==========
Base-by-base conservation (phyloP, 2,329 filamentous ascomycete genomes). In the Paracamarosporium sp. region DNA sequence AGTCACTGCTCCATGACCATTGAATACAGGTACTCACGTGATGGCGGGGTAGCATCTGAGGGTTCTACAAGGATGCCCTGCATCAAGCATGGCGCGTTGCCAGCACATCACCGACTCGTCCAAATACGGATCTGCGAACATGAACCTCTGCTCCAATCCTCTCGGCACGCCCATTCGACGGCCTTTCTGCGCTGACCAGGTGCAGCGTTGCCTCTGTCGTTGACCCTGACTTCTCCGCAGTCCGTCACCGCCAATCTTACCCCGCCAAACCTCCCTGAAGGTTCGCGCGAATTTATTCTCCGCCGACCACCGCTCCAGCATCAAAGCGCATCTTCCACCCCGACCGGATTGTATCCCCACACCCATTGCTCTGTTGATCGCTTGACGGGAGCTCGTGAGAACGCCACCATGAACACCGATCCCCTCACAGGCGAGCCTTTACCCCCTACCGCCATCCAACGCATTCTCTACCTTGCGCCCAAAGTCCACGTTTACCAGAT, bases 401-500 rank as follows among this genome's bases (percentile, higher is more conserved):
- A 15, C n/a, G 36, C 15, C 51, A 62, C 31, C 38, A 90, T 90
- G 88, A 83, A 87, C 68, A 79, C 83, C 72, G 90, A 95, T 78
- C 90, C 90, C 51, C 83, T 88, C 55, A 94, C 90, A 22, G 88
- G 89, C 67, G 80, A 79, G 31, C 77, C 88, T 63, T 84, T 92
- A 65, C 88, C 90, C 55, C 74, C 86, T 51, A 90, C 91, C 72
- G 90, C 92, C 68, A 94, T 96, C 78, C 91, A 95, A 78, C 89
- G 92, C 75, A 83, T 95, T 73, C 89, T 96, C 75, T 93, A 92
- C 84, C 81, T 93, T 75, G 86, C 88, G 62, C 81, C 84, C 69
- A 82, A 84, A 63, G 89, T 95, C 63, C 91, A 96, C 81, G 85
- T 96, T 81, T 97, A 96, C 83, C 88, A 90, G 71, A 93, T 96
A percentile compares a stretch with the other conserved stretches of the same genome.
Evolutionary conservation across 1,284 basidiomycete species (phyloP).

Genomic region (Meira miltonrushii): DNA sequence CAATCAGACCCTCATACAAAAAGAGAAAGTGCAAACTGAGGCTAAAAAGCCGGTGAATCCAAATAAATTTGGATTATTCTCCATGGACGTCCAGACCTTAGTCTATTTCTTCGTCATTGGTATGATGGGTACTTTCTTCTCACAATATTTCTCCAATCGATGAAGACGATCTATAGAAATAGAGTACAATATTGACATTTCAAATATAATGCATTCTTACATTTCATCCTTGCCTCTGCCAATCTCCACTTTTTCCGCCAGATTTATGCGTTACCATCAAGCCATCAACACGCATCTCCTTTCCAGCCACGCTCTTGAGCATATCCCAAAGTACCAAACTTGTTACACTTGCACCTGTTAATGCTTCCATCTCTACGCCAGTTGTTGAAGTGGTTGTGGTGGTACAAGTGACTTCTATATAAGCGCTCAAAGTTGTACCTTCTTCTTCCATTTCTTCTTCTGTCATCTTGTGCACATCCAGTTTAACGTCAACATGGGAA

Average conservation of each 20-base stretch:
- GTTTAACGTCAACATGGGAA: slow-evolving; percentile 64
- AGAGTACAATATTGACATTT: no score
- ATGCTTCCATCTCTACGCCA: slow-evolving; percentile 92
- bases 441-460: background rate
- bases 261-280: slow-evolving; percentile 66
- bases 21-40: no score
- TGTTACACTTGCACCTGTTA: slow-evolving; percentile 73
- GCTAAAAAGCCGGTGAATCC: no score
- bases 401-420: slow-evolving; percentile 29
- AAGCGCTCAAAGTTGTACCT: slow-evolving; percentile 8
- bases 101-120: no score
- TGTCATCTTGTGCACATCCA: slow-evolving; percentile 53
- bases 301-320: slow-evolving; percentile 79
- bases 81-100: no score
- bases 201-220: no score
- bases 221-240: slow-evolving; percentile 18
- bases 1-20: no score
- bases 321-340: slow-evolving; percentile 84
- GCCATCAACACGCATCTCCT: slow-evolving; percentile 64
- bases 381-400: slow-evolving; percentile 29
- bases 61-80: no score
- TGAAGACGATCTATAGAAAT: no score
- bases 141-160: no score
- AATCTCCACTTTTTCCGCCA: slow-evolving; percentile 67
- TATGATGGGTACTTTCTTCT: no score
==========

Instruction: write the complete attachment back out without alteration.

Base-by-base conservation (phyloP, 2,329 filamentous ascomycete genomes). In the Paracamarosporium sp. region DNA sequence AGTCACTGCTCCATGACCATTGAATACAGGTACTCACGTGATGGCGGGGTAGCATCTGAGGGTTCTACAAGGATGCCCTGCATCAAGCATGGCGCGTTGCCAGCACATCACCGACTCGTCCAAATACGGATCTGCGAACATGAACCTCTGCTCCAATCCTCTCGGCACGCCCATTCGACGGCCTTTCTGCGCTGACCAGGTGCAGCGTTGCCTCTGTCGTTGACCCTGACTTCTCCGCAGTCCGTCACCGCCAATCTTACCCCGCCAAACCTCCCTGAAGGTTCGCGCGAATTTATTCTCCGCCGACCACCGCTCCAGCATCAAAGCGCATCTTCCACCCCGACCGGATTGTATCCCCACACCCATTGCTCTGTTGATCGCTTGACGGGAGCTCGTGAGAACGCCACCATGAACACCGATCCCCTCACAGGCGAGCCTTTACCCCCTACCGCCATCCAACGCATTCTCTACCTTGCGCCCAAAGTCCACGTTTACCAGAT, bases 401-500 rank as follows among this genome's bases (percentile, higher is more conserved):
- A 15, C n/a, G 36, C 15, C 51, A 62, C 31, C 38, A 90, T 90
- G 88, A 83, A 87, C 68, A 79, C 83, C 72, G 90, A 95, T 78
- C 90, C 90, C 51, C 83, T 88, C 55, A 94, C 90, A 22, G 88
- G 89, C 67, G 80, A 79, G 31, C 77, C 88, T 63, T 84, T 92
- A 65, C 88, C 90, C 55, C 74, C 86, T 51, A 90, C 91, C 72
- G 90, C 92, C 68, A 94, T 96, C 78, C 91, A 95, A 78, C 89
- G 92, C 75, A 83, T 95, T 73, C 89, T 96, C 75, T 93, A 92
- C 84, C 81, T 93, T 75, G 86, C 88, G 62, C 81, C 84, C 69
- A 82, A 84, A 63, G 89, T 95, C 63, C 91, A 96, C 81, G 85
- T 96, T 81, T 97, A 96, C 83, C 88, A 90, G 71, A 93, T 96
A percentile compares a stretch with the other conserved stretches of the same genome.
Evolutionary conservation across 1,284 basidiomycete species (phyloP).

Genomic region (Meira miltonrushii): DNA sequence CAATCAGACCCTCATACAAAAAGAGAAAGTGCAAACTGAGGCTAAAAAGCCGGTGAATCCAAATAAATTTGGATTATTCTCCATGGACGTCCAGACCTTAGTCTATTTCTTCGTCATTGGTATGATGGGTACTTTCTTCTCACAATATTTCTCCAATCGATGAAGACGATCTATAGAAATAGAGTACAATATTGACATTTCAAATATAATGCATTCTTACATTTCATCCTTGCCTCTGCCAATCTCCACTTTTTCCGCCAGATTTATGCGTTACCATCAAGCCATCAACACGCATCTCCTTTCCAGCCACGCTCTTGAGCATATCCCAAAGTACCAAACTTGTTACACTTGCACCTGTTAATGCTTCCATCTCTACGCCAGTTGTTGAAGTGGTTGTGGTGGTACAAGTGACTTCTATATAAGCGCTCAAAGTTGTACCTTCTTCTTCCATTTCTTCTTCTGTCATCTTGTGCACATCCAGTTTAACGTCAACATGGGAA

Average conservation of each 20-base stretch:
- GTTTAACGTCAACATGGGAA: slow-evolving; percentile 64
- AGAGTACAATATTGACATTT: no score
- ATGCTTCCATCTCTACGCCA: slow-evolving; percentile 92
- bases 441-460: background rate
- bases 261-280: slow-evolving; percentile 66
- bases 21-40: no score
- TGTTACACTTGCACCTGTTA: slow-evolving; percentile 73
- GCTAAAAAGCCGGTGAATCC: no score
- bases 401-420: slow-evolving; percentile 29
- AAGCGCTCAAAGTTGTACCT: slow-evolving; percentile 8
- bases 101-120: no score
- TGTCATCTTGTGCACATCCA: slow-evolving; percentile 53
- bases 301-320: slow-evolving; percentile 79
- bases 81-100: no score
- bases 201-220: no score
- bases 221-240: slow-evolving; percentile 18
- bases 1-20: no score
- bases 321-340: slow-evolving; percentile 84
- GCCATCAACACGCATCTCCT: slow-evolving; percentile 64
- bases 381-400: slow-evolving; percentile 29
- bases 61-80: no score
- TGAAGACGATCTATAGAAAT: no score
- bases 141-160: no score
- AATCTCCACTTTTTCCGCCA: slow-evolving; percentile 67
- TATGATGGGTACTTTCTTCT: no score